Latin Dance Study Guide

The "Latin Dance Study Guide" is a book of technical notes on salsa dancing.


A PDF download of the book used to be on sale on this page. However, I have since discontinued this PDF download and am working on updating the diagrams in the book and will publish it as a paper book sometime in the future, most likely on [March 2015]. I will update this site when it is available again.

The book is 317 pages. For full details, see the Table of Contents and Sample Pages below.


In may 2000, I was dragged into a salsa lesson by a friend, and soon became addicted. I have a background in music (jazz guitar in college), and was extremely puzzled by the act of dancing, the rich rhythms of latin music, as well as the social environment that came with it. It has now become a integral part of my life and has brought music back into my daily activities.

I originally wrote the notes in 2001-2002, during a period where I was absolutely obsessed with understanding dancing. At the time, I was taking 6 lessons per week, some in group, some in private, in various styles, and I was going out dancing practically every night. By day at work, I had salsa moves going through my head all the time. Soon thereafter I learned spanish and found my way to Cuba to learn more. I fell in love with the Cuban style of salsa dancing, which tends to be much less popular in most places outside (except in some countries of Europe, like Spain or Italy).

I needed to write all this information down, because I was trying to intellectualize everything at the same time. I spent a great deal of time organizing all the moves and tricks that I would learn during my lessons, because there was too much to remember in a week. I had to organize my thoughts to take it all in. This addiction lasted for almost two years. The result of this documentation effort is this set of notes.

The notes were largely untouched for the two years that followed, and in february 2004 I took a few weeks off work to finish some projects and do a third clean up of the notes, to remove some irrelevant stuff and add some illustrations, and put them together in a nicer book format.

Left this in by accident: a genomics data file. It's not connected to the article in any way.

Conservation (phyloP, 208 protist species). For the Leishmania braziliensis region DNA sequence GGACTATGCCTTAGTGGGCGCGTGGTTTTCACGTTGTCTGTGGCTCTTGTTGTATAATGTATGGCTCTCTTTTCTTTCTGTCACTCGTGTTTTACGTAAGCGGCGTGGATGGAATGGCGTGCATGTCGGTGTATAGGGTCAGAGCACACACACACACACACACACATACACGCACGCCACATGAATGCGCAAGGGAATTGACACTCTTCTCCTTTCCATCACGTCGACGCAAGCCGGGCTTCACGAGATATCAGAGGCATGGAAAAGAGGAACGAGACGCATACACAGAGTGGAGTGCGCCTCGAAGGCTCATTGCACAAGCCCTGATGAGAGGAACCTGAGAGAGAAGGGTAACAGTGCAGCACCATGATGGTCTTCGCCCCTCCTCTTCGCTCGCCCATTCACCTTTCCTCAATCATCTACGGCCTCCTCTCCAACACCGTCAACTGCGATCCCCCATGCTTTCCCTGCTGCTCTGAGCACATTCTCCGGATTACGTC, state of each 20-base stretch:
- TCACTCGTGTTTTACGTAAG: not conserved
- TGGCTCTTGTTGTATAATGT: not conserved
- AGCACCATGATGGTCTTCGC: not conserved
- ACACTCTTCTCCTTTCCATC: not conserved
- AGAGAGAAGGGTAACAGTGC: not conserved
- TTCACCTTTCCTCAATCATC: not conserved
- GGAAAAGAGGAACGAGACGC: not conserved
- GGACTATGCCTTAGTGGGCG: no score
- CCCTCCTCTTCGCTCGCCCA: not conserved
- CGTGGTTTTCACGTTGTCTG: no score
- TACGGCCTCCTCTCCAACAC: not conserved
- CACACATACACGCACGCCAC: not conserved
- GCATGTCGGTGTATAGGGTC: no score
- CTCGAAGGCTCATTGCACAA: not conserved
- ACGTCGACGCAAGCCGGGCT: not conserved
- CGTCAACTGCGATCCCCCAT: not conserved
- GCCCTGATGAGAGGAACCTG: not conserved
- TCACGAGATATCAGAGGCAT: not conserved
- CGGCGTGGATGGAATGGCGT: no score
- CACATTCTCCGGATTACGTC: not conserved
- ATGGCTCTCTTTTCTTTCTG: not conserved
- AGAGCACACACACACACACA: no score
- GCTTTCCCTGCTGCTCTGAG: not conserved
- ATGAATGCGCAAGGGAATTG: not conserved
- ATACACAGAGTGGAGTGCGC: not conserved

From 2004 to March 2015, the book was on sale as a PDF download on from this web page. However, I have since scaled down my server and have decided to sell the book on paper. Before I do this, I'd like to upgrade the diagrams and add some photographs. I'm not sure when this will get done. I'll likely put the book on sale on

I'll add a link here when it'll be available again.

An outline of the contents is available below, with links to sample pages.

Intended Audience

Some notes about the intended audiences and possible uses of the book.

Consider how much information you learn in a single class and how much it costs you. This book offers you a lot of information for a reasonable price.

Note however that you cannot learn to dance salsa with only a book, you have to take lessons or at least go out to salsa clubs and practice. This book cannot and will not replace lessons, it will not teach everything from scratch; rather, it contains an extensive list of the many moves that you will encounter, and will present them in a way that will allow you to place them in context when you encounter them. This is why I called it a "study guide", it is documentation that is best used to accompany the student while taking actual lessons with various teachers.


Martin Blais <>

Sample Pages

All sample pages:

Table of Contents

This is the table of contents for the Latin Dance Study Guide.